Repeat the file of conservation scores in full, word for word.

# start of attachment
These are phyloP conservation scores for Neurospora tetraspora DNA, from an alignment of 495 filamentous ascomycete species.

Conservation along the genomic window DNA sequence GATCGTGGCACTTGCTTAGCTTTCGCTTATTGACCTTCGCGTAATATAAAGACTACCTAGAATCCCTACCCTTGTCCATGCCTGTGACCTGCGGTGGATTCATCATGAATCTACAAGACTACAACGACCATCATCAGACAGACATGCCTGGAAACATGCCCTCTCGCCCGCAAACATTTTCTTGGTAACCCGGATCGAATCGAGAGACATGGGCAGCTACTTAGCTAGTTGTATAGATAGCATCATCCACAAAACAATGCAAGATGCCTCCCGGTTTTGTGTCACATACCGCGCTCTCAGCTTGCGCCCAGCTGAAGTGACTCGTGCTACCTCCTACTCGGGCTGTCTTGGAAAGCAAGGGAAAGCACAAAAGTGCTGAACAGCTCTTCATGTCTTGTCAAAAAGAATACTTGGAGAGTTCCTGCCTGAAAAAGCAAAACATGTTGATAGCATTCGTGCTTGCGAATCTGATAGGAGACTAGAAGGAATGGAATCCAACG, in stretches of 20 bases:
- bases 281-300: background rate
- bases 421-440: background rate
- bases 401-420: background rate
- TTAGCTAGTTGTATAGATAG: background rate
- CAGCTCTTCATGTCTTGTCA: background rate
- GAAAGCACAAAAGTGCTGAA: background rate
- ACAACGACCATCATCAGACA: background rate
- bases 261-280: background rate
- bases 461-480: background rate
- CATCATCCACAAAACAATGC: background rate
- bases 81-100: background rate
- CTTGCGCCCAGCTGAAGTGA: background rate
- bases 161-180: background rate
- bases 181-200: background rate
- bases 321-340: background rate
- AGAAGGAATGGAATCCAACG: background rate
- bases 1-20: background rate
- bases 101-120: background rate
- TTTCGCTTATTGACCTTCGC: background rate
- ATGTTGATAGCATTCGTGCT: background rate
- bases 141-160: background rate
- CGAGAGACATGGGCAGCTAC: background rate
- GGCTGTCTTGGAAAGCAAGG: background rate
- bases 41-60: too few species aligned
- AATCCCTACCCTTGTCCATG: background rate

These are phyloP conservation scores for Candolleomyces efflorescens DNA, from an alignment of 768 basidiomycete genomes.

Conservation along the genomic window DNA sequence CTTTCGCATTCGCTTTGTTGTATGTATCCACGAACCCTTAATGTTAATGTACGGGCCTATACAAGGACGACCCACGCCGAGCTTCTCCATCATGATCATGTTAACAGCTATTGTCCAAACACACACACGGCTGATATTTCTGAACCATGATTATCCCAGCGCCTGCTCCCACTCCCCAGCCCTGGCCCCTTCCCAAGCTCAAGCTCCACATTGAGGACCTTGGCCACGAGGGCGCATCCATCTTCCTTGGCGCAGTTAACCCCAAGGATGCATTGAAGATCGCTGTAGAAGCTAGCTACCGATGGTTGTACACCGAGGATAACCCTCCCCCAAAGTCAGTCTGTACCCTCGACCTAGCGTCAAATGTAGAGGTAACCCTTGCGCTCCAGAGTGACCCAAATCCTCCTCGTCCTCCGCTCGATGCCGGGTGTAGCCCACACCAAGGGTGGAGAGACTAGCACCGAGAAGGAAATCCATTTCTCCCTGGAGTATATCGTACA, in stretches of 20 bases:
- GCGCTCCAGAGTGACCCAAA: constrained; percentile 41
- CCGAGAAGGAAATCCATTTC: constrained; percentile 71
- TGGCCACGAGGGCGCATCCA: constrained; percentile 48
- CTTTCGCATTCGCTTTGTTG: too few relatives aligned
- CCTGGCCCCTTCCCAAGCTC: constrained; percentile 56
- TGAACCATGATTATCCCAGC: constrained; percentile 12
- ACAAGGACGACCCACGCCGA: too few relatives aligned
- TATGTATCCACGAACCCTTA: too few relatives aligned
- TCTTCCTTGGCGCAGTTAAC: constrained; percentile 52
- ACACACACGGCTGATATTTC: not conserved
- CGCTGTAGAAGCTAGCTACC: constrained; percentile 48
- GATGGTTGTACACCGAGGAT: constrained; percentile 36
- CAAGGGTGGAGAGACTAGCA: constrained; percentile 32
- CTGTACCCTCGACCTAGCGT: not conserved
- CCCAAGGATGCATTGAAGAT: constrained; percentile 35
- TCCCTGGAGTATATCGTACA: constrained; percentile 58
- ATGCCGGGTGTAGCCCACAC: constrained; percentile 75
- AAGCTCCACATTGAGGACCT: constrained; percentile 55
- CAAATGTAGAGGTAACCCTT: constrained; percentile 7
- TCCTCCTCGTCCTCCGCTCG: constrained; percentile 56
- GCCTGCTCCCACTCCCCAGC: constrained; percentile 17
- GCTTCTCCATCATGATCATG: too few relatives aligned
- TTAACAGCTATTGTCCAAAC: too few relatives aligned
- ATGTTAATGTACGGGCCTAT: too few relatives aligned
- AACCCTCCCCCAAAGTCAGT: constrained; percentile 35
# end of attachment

These are phyloP conservation scores for Neurospora tetraspora DNA, from an alignment of 495 filamentous ascomycete species.

Conservation along the genomic window DNA sequence GATCGTGGCACTTGCTTAGCTTTCGCTTATTGACCTTCGCGTAATATAAAGACTACCTAGAATCCCTACCCTTGTCCATGCCTGTGACCTGCGGTGGATTCATCATGAATCTACAAGACTACAACGACCATCATCAGACAGACATGCCTGGAAACATGCCCTCTCGCCCGCAAACATTTTCTTGGTAACCCGGATCGAATCGAGAGACATGGGCAGCTACTTAGCTAGTTGTATAGATAGCATCATCCACAAAACAATGCAAGATGCCTCCCGGTTTTGTGTCACATACCGCGCTCTCAGCTTGCGCCCAGCTGAAGTGACTCGTGCTACCTCCTACTCGGGCTGTCTTGGAAAGCAAGGGAAAGCACAAAAGTGCTGAACAGCTCTTCATGTCTTGTCAAAAAGAATACTTGGAGAGTTCCTGCCTGAAAAAGCAAAACATGTTGATAGCATTCGTGCTTGCGAATCTGATAGGAGACTAGAAGGAATGGAATCCAACG, in stretches of 20 bases:
- bases 281-300: background rate
- bases 421-440: background rate
- bases 401-420: background rate
- TTAGCTAGTTGTATAGATAG: background rate
- CAGCTCTTCATGTCTTGTCA: background rate
- GAAAGCACAAAAGTGCTGAA: background rate
- ACAACGACCATCATCAGACA: background rate
- bases 261-280: background rate
- bases 461-480: background rate
- CATCATCCACAAAACAATGC: background rate
- bases 81-100: background rate
- CTTGCGCCCAGCTGAAGTGA: background rate
- bases 161-180: background rate
- bases 181-200: background rate
- bases 321-340: background rate
- AGAAGGAATGGAATCCAACG: background rate
- bases 1-20: background rate
- bases 101-120: background rate
- TTTCGCTTATTGACCTTCGC: background rate
- ATGTTGATAGCATTCGTGCT: background rate
- bases 141-160: background rate
- CGAGAGACATGGGCAGCTAC: background rate
- GGCTGTCTTGGAAAGCAAGG: background rate
- bases 41-60: too few species aligned
- AATCCCTACCCTTGTCCATG: background rate

These are phyloP conservation scores for Candolleomyces efflorescens DNA, from an alignment of 768 basidiomycete genomes.

Conservation along the genomic window DNA sequence CTTTCGCATTCGCTTTGTTGTATGTATCCACGAACCCTTAATGTTAATGTACGGGCCTATACAAGGACGACCCACGCCGAGCTTCTCCATCATGATCATGTTAACAGCTATTGTCCAAACACACACACGGCTGATATTTCTGAACCATGATTATCCCAGCGCCTGCTCCCACTCCCCAGCCCTGGCCCCTTCCCAAGCTCAAGCTCCACATTGAGGACCTTGGCCACGAGGGCGCATCCATCTTCCTTGGCGCAGTTAACCCCAAGGATGCATTGAAGATCGCTGTAGAAGCTAGCTACCGATGGTTGTACACCGAGGATAACCCTCCCCCAAAGTCAGTCTGTACCCTCGACCTAGCGTCAAATGTAGAGGTAACCCTTGCGCTCCAGAGTGACCCAAATCCTCCTCGTCCTCCGCTCGATGCCGGGTGTAGCCCACACCAAGGGTGGAGAGACTAGCACCGAGAAGGAAATCCATTTCTCCCTGGAGTATATCGTACA, in stretches of 20 bases:
- GCGCTCCAGAGTGACCCAAA: constrained; percentile 41
- CCGAGAAGGAAATCCATTTC: constrained; percentile 71
- TGGCCACGAGGGCGCATCCA: constrained; percentile 48
- CTTTCGCATTCGCTTTGTTG: too few relatives aligned
- CCTGGCCCCTTCCCAAGCTC: constrained; percentile 56
- TGAACCATGATTATCCCAGC: constrained; percentile 12
- ACAAGGACGACCCACGCCGA: too few relatives aligned
- TATGTATCCACGAACCCTTA: too few relatives aligned
- TCTTCCTTGGCGCAGTTAAC: constrained; percentile 52
- ACACACACGGCTGATATTTC: not conserved
- CGCTGTAGAAGCTAGCTACC: constrained; percentile 48
- GATGGTTGTACACCGAGGAT: constrained; percentile 36
- CAAGGGTGGAGAGACTAGCA: constrained; percentile 32
- CTGTACCCTCGACCTAGCGT: not conserved
- CCCAAGGATGCATTGAAGAT: constrained; percentile 35
- TCCCTGGAGTATATCGTACA: constrained; percentile 58
- ATGCCGGGTGTAGCCCACAC: constrained; percentile 75
- AAGCTCCACATTGAGGACCT: constrained; percentile 55
- CAAATGTAGAGGTAACCCTT: constrained; percentile 7
- TCCTCCTCGTCCTCCGCTCG: constrained; percentile 56
- GCCTGCTCCCACTCCCCAGC: constrained; percentile 17
- GCTTCTCCATCATGATCATG: too few relatives aligned
- TTAACAGCTATTGTCCAAAC: too few relatives aligned
- ATGTTAATGTACGGGCCTAT: too few relatives aligned
- AACCCTCCCCCAAAGTCAGT: constrained; percentile 35